Creating a cheese is always the work of people who shape a region and are part of a larger story connecting them to the land and the animals on it, be they medieval monks, buronniers employed by rich families in the 19th and 20th centuries or the salaried employees who participate in making Laguiole cheese today. They include André Valadier, a key player in Aubrac's life for decades.
The Jeune Montagne cooperative, which a handful of cheese-makers created under the leadership of André Valadier, has enabled Laguiole production to climb back up to its early 20th century level. It is hard not to mention Valadier, who revived "his" mountain, where his own cows graze, and with it all the surrounding ones. He was on the front lines of the battle that allowed the Jeune Montagne cooperative to become successful and provide producers with a livelihood for decades. Two major decisions come to mind.
First, when the State established a milking cow bonus that threatened to lure many farmers away, the cooperative defended itself by offering a bonus with the same amount to producers who would otherwise have bolted from their ranks. Next, when milk quotas threatened to undermine the producers' budget, the cooperative pooled the penalties entailed to keep them afloat in order to help save the company and the industry.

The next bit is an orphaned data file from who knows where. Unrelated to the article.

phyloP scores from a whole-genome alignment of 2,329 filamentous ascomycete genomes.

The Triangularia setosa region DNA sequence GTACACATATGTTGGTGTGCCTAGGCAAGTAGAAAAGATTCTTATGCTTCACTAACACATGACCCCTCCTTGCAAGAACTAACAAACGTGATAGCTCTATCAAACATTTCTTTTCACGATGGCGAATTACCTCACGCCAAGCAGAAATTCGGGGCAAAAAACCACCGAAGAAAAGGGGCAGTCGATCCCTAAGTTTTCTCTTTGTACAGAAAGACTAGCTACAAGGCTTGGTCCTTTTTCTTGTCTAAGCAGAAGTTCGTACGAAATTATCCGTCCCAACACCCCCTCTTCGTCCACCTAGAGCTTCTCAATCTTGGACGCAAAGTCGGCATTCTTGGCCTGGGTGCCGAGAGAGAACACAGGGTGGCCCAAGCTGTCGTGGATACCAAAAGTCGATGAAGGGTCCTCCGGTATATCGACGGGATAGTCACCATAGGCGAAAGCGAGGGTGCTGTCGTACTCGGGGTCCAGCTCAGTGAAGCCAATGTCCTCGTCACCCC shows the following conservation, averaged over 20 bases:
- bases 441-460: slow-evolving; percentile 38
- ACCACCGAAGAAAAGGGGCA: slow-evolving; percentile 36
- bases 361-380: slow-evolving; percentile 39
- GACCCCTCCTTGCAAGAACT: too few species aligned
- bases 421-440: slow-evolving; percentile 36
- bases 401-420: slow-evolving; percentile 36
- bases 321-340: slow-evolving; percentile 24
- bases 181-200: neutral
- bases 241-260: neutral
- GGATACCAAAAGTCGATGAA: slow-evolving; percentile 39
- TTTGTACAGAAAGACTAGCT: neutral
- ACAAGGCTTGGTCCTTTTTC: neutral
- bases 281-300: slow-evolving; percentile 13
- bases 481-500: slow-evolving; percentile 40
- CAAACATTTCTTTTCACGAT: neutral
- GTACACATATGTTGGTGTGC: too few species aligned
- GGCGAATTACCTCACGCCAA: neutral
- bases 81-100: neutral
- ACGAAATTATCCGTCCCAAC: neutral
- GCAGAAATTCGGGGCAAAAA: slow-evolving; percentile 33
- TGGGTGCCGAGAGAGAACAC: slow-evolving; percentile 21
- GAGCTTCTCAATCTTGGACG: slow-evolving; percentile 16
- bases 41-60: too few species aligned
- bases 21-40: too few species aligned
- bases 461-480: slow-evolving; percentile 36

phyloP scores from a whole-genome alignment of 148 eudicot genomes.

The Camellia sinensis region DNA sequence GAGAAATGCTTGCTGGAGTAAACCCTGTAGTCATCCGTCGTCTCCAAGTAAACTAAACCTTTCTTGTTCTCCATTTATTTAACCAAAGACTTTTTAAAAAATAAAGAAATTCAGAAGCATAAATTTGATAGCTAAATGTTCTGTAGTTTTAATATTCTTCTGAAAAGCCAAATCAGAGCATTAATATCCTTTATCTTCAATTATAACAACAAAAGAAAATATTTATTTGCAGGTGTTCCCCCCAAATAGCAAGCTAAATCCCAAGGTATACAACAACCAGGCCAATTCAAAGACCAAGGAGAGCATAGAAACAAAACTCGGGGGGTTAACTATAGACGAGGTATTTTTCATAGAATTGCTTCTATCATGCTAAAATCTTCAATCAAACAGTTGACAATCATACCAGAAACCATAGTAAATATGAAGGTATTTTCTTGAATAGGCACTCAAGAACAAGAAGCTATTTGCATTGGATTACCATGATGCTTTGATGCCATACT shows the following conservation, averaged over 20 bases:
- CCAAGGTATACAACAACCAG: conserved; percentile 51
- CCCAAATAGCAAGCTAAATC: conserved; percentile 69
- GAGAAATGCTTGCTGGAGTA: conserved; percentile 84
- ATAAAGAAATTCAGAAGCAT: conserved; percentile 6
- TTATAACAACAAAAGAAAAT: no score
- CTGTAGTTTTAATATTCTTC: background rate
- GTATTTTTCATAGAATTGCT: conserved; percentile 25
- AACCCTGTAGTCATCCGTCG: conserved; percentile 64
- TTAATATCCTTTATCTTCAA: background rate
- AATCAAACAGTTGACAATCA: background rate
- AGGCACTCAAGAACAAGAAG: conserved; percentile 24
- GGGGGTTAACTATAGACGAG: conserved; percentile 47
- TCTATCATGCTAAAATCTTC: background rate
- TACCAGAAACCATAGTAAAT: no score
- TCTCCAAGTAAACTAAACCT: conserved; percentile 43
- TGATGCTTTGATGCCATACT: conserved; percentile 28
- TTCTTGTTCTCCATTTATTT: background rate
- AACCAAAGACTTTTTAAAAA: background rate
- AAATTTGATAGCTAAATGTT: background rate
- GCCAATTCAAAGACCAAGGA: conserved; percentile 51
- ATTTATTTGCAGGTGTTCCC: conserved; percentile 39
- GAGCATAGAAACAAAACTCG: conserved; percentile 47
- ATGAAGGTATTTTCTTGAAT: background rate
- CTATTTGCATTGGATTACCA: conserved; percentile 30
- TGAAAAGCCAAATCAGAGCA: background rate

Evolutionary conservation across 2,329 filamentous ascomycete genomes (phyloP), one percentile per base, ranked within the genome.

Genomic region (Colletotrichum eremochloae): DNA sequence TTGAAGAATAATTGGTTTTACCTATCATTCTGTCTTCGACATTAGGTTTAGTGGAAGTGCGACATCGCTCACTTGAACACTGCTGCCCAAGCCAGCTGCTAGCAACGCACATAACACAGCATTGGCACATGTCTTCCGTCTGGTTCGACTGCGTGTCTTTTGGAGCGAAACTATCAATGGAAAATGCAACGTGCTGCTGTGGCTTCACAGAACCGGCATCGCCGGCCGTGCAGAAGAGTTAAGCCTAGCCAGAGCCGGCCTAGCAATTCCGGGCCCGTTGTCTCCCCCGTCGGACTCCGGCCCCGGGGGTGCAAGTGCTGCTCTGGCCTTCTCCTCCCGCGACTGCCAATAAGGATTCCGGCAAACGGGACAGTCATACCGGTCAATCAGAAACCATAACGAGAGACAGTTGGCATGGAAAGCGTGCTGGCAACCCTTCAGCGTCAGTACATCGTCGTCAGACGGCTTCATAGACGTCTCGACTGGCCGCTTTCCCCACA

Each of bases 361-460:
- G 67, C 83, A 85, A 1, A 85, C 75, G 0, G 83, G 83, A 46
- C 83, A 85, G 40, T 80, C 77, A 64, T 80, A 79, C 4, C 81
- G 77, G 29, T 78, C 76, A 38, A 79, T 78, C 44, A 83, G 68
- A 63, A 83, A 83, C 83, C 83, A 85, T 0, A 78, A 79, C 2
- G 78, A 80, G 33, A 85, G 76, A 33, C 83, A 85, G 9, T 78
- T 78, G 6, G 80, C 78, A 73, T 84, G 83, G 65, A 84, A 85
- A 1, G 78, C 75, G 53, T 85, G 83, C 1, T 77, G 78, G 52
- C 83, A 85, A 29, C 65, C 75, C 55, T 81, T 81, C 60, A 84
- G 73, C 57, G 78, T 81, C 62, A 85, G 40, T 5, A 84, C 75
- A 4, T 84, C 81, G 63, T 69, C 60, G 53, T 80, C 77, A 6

Today, as the Laguiole cheese association's president he focuses on the Laguiole AOP and takes an active part in the thinking about AOPs nationally. He is also a proponent of the Aubrac Regional Natural Park project.
« "I'm from Aubrac. I was born 10 km from Laguiole into a family that has been breeding cattle, from generation to generation, since the 12th century. I grew up on a small farm in contact with cows from a very early age. As soon as we were old enough to be a little independent, my parents had us looking after the livestock and giving them water to drink. Then they had us helping out with all the farm chores even when school was in session. School wasn't considered a full-time affair for the children of my generation: we had to work, too. So I gradually followed in my parents, grandparents and great-grandparents' footsteps. I don't regret it because now I can say that I witnessed developments that changed civilisation: the transition from animal to mechanical power is something that transcends a change of generation…
I was head of the Jeune Montagne cooperative for 48 years. Then, as president of the AOP Laguiole, where production methods were probably pretty much the same in 1950 as they had been in 1750, suddenly we hit upon the idea of an elaborated craft, not an industrial concept. To me, craftsmanship isn't archaic. I also had many varied responsibilities at the Crédit Agricole, the Chamber of Agriculture and the INAO [National Institute for Origins and Quality]. I served in public office, as a mayor for 35 years and a member of the Midi-Pyrénées regional council with responsibility for agriculture and the rural economy for 18 years. The contacts I had made as president of the INAO's national dairy product committee enabled me to assess the dimensions and timeliness of the designation of origin idea: after 20 years of experience and over 40 AOP cheeses, I was in a good position to make comparisons. That's when it dawned on me that you can't just settle for obtaining a designation of origin logo by decree, and above all you can't pretend. Our idea is that you have to go all the way, not just with production but also genetics, the cows' diet, the use of raw milk only, and so forth." »